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Underground Vaults & Storage v. Cintas Corp.

United States District Court, Tenth Circuit

November 22, 2013

CINTAS CORPORATION, et al., Defendants.



This case comes before the court on Cintas’ motion to exclude the testimony of Richard West, plaintiff’s expert on lost profits. (Doc. 90). The motion has been fully briefed and the court held a hearing on November 18, 2013. (Docs. 94, 100, 113). Cintas’ motion is granted in part and denied in part for the reasons herein.


This case revolves around a contract for document storage services. Plaintiff alleges that it entered into a joint venture with Cintas to submit a bid proposal to Boeing in the hopes of winning the contract. The bid proposal contemplated that the storage location of Boeing’s documents would be at plaintiff’s underground storage facilities in Hutchinson, Kansas. After the submission of the bid, Cintas was awarded the Boeing contract. Plaintiff and Cintas then entered into negotiations and circulated a draft lease agreement. The lease agreement, however, was never executed. Ultimately, Cintas provided the storage for the documents at its own facilities. Plaintiff brought this action for breach of the joint venture and breach of fiduciary duty.

To support its claim for damages, plaintiff hired Richard West, a Certified Public Account. West was asked to perform the lost profit calculations and to assume that plaintiff and Cintas had entered into a partnership. To assist in determining the amount of lost profits, West was provided with Cintas’ bid and the unexecuted lease agreement between plaintiff and Cintas. At a later date, West was given the Boeing contract which provided an initial term of seven years and an option for three additional one year terms.[1] West submitted a report in which he opined plaintiff’s lost profits for a total of 18 years.

Cintas moves to exclude West’s opinions on the basis that they are speculative and based on unfounded assumptions.


“Rule 702 sets forth the standard for admission of expert testimony, ” U.S. v. Fredette, 315 F.3d 1235, 1239 (10th Cir. 2003), and assigns “to the trial judge the task of ensuring that an expert’s testimony both rests on a reliable foundation and is relevant to the task at hand.” Daubert v. Merrell Dow Pharm., 509 U.S. 579, 597, 113 S.Ct. 2786, 2799, 125 L.Ed.2d 469 (1993). Rule 702 provides that

[i]f scientific, technical, or other specialized knowledge will assist the trier of fact to understand the evidence or to determine a fact in issue, a witness qualified as an expert by knowledge, skill, experience, training, or education, may testify thereto in the form of an opinion or otherwise, if (1) testimony is based upon sufficient facts or data, (2) the testimony is the product of reliable principles and methods, and (3) the witness has applied the principles and methods reliably to the facts of the case.

Exclusion of expert testimony is the exception, not the rule. See Advisory Committee Notes concerning the amendment to Rule 702 (noting that “a review of the case law after Daubert shows that the rejection of expert testimony is the exception rather than the rule.”)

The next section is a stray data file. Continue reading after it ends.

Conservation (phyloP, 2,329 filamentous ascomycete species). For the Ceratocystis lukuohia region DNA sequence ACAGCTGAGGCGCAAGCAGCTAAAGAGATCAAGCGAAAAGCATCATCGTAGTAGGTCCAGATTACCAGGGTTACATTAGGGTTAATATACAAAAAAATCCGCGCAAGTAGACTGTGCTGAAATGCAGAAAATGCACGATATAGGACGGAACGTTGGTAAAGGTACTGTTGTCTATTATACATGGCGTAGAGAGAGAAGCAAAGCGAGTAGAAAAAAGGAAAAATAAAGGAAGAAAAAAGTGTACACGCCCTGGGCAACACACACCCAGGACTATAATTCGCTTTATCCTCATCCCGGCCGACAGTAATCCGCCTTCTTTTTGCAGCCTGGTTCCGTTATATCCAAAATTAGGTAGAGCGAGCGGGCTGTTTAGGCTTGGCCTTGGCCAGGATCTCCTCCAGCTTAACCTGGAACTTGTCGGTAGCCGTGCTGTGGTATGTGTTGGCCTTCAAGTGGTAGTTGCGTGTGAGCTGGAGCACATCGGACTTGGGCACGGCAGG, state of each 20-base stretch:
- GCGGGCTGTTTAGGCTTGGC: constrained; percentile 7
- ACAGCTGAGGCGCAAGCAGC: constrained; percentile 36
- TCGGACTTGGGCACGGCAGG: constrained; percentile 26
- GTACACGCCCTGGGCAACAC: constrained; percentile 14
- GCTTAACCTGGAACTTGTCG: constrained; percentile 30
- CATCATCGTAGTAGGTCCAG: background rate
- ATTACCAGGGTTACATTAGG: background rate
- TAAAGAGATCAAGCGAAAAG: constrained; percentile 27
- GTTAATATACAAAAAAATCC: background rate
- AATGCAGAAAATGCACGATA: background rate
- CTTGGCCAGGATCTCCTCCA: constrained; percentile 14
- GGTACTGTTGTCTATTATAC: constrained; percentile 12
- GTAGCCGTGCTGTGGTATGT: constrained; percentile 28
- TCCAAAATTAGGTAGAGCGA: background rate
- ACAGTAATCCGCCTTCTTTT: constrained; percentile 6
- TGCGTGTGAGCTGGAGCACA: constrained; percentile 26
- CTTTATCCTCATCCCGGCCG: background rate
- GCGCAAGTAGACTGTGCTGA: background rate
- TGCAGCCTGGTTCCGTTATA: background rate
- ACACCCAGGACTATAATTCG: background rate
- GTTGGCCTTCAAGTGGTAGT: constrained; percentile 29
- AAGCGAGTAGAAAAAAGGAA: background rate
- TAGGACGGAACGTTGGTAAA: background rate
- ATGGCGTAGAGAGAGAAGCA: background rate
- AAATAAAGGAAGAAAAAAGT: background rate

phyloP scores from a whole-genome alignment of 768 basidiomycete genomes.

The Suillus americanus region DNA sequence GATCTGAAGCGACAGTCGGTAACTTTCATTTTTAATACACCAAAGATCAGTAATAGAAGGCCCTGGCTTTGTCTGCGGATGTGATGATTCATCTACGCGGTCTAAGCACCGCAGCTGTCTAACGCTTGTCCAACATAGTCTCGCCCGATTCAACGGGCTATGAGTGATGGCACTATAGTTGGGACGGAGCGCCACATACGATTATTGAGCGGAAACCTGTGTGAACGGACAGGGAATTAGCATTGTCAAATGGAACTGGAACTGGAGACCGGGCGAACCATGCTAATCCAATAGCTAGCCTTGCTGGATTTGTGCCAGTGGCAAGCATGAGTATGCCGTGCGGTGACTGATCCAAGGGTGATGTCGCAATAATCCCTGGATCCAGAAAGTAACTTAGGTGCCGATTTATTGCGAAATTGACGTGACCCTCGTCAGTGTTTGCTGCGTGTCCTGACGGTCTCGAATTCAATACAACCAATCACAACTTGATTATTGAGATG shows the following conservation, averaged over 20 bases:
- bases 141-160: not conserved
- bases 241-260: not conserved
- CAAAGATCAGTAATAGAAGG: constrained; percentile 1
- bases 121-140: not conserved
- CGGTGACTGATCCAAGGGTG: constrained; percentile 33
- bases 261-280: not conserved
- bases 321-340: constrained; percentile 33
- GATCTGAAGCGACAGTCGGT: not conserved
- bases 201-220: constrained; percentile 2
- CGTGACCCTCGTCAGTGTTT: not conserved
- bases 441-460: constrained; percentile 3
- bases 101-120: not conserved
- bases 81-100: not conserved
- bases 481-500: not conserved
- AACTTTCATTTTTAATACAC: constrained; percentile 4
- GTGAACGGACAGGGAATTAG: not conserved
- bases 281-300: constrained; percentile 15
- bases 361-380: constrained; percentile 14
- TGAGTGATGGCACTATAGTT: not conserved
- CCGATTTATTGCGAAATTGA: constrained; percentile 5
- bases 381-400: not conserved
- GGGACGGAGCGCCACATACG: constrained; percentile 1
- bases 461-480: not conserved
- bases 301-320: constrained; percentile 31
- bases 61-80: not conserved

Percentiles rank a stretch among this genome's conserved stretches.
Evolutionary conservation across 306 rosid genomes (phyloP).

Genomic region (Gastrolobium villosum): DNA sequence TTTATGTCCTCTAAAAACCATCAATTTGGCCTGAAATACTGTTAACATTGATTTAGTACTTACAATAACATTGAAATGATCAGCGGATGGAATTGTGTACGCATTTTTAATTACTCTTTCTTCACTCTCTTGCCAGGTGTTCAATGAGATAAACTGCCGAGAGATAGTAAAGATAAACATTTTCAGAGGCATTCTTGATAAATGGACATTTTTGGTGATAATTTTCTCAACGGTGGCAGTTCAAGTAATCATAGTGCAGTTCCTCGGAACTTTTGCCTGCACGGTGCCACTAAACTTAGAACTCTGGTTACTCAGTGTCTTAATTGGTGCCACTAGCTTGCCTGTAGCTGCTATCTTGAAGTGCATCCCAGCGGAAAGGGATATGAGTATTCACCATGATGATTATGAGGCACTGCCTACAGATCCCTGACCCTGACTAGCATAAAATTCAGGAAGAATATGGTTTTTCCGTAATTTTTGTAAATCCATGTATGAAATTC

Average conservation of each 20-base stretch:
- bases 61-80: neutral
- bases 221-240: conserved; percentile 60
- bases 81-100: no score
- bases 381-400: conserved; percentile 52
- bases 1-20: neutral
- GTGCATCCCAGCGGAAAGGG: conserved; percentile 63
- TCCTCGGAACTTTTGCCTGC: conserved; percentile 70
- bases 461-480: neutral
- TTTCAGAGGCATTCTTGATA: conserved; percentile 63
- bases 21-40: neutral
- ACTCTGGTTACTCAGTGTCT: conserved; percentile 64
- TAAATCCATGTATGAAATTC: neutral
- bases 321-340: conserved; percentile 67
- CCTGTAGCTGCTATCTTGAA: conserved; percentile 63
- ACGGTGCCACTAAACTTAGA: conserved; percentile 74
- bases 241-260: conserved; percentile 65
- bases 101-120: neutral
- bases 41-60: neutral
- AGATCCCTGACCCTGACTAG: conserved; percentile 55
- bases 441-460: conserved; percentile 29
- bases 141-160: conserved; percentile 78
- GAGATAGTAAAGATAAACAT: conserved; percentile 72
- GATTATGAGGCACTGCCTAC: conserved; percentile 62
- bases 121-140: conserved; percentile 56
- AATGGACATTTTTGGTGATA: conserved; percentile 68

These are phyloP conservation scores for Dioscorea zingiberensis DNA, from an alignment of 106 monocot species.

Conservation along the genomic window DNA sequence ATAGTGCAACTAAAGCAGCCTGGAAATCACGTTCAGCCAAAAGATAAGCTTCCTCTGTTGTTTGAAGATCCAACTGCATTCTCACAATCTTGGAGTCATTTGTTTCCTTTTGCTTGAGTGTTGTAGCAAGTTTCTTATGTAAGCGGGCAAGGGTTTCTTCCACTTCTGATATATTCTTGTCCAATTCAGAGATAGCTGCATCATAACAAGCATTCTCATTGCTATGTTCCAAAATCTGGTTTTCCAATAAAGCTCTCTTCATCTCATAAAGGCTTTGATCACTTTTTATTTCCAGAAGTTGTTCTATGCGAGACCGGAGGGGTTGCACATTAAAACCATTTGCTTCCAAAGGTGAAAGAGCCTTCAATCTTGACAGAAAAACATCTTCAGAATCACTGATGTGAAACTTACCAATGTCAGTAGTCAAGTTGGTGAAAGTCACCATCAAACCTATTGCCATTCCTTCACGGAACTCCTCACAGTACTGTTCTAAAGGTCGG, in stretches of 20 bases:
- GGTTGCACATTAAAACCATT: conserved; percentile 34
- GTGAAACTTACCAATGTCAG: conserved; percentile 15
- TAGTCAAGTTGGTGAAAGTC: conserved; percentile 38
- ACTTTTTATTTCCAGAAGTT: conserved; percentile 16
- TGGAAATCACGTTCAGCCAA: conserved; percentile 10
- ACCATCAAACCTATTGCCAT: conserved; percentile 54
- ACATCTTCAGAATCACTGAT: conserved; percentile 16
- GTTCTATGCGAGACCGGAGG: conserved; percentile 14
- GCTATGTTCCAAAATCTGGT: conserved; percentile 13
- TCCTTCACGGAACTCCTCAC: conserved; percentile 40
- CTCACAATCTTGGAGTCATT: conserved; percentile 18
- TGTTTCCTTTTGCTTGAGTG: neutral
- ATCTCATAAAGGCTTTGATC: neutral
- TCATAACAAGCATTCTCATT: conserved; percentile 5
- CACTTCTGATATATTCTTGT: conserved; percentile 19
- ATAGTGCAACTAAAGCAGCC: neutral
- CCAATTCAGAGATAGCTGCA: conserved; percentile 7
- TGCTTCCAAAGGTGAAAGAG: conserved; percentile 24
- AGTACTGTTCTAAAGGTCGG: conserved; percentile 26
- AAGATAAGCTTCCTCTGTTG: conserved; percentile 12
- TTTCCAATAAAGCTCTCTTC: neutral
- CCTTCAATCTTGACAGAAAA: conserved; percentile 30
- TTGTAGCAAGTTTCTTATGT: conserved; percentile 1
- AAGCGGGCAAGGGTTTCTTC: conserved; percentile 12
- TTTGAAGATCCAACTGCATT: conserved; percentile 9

If the expert is sufficiently qualified, as in this case, then “the court must determine whether the expert's opinion is reliable by assessing the underlying reasoning and methodology.” United States v. Avitiz-Guillen, 680 F.3d 1253, 1256 (10th Cir. 2012).

Cintas objects to West’s opinions on the basis that Boeing could terminate the contract at any time and, therefore, lost profits for the initial seven years is speculative. The court disagrees. Under Kansas law, “loss of profits resulting from a breach of contract may be recovered as damages when such profits are proved with reasonable certainty, and when they may reasonably be considered to have been within the contemplation of the parties.” CoreFirst Bank & Trust v. JHawker Capital, LLC, 282 P.3d 618, 631 (Kan.Ct.App. 2012).

The contract between Boeing and Cintas is currently being performed with no suggestion that Boeing or Cintas has given notice of a termination or are likely to do so during the remainder of the seven-year term. Therefore, a reasonable inference could be drawn by the trier of fact that plaintiff would have provided the storage as set forth in the proposed bid had Cintas not terminated its relationship with plaintiff. Moreover, given the terms of the contract and the proposed lease agreement, the profits from the initial seven year terms were within the contemplation of the parties. Therefore, any argument regarding the potential termination of the contract goes to the weight of the evidence and not its admissibility.

Next, Cintas argues that the lost profits for years 8, 9, and 10 are speculative because several assumptions must be made in order for those profits to occur. Essentially, both Boeing and Cintas would have had to agree to the option. Additionally, plaintiff would also have to execute the option on the lease agreement. West testified that the option years were highly likely to occur because of the enormous cost in moving the documents. The initial move and preparation of the 2.5 million drawings spanned over two years at a substantial cost to Boeing. West testified that it would be highly likely that all parties involved ...

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